He was educated at the universities of Halle, Heidelberg and Berlin, where in 1871 he qualified as a lecturer in geology. From 1873 he worked as a state geologist for the Preußischen Geologischen Landesanstalt (Prussian Geological Survey), and in 1881 became a professor at the Berlin Mining Academy. In 1885 he succeeded Wilhelm Dunker as professor of geology and paleontology at the University of Marburg.
He is known for his work involving the stratigraphy, tectonics and paleontology of Paleozoic formations in Germany; especially the Harz and the Rhenish Massif. With Wilhelm Dames, he was co-editor of the journal Paläontologischen Abhandlungen.
Among his separate works are Lehrbuch der Geologie (2 vols.): ii. Geologische Formationskunde (1891; 2nd ed., 1902), and i. Allgemeine Geologie (1893); vol. ii. (the volume first issued) was translated and edited by Philip Lake, under the title Textbook of Comparative Geology (1893). Another work is Beiträge zur Kenntniss der Fauna der Siegenschen Grauwacke (1892).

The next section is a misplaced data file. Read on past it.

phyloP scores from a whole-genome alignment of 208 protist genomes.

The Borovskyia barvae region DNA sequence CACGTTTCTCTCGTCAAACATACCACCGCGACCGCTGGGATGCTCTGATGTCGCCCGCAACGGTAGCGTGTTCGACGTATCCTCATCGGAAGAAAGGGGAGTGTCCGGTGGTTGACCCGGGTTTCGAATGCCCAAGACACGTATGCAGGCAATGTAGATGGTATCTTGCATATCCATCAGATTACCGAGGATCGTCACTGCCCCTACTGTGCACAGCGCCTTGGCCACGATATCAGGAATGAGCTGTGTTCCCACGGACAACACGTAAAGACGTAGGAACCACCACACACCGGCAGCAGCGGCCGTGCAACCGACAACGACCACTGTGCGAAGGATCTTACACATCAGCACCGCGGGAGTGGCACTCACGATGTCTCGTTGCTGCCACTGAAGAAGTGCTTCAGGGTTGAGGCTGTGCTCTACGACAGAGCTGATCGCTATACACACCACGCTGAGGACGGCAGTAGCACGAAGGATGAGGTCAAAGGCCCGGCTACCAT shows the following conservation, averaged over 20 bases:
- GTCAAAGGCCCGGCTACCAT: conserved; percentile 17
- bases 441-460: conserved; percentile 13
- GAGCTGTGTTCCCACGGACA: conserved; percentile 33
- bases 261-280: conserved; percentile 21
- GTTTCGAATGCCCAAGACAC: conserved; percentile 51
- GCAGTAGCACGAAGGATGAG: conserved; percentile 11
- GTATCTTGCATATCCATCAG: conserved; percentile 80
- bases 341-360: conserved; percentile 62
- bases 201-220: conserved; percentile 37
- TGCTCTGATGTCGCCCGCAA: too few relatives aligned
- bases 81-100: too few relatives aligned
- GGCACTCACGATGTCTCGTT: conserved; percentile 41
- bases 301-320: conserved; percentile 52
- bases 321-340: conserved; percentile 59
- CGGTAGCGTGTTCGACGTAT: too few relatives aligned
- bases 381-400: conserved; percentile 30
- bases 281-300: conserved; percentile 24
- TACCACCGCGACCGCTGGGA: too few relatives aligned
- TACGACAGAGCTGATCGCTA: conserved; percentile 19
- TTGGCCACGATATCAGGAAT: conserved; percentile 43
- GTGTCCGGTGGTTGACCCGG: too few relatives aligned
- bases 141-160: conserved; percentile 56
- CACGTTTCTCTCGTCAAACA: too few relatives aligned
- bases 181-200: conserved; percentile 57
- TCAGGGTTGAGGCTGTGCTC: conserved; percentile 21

- This article incorporates text from a publication now in the public domain: Chisholm, Hugh, ed. (1911). "article name needed". Encyclopædia Britannica (11th ed.). Cambridge University Press.
|This article about a German scientist is a stub. You can help Wikipedia by expanding it.|
|This biographical article about a geologist is a stub. You can help Wikipedia by expanding it.|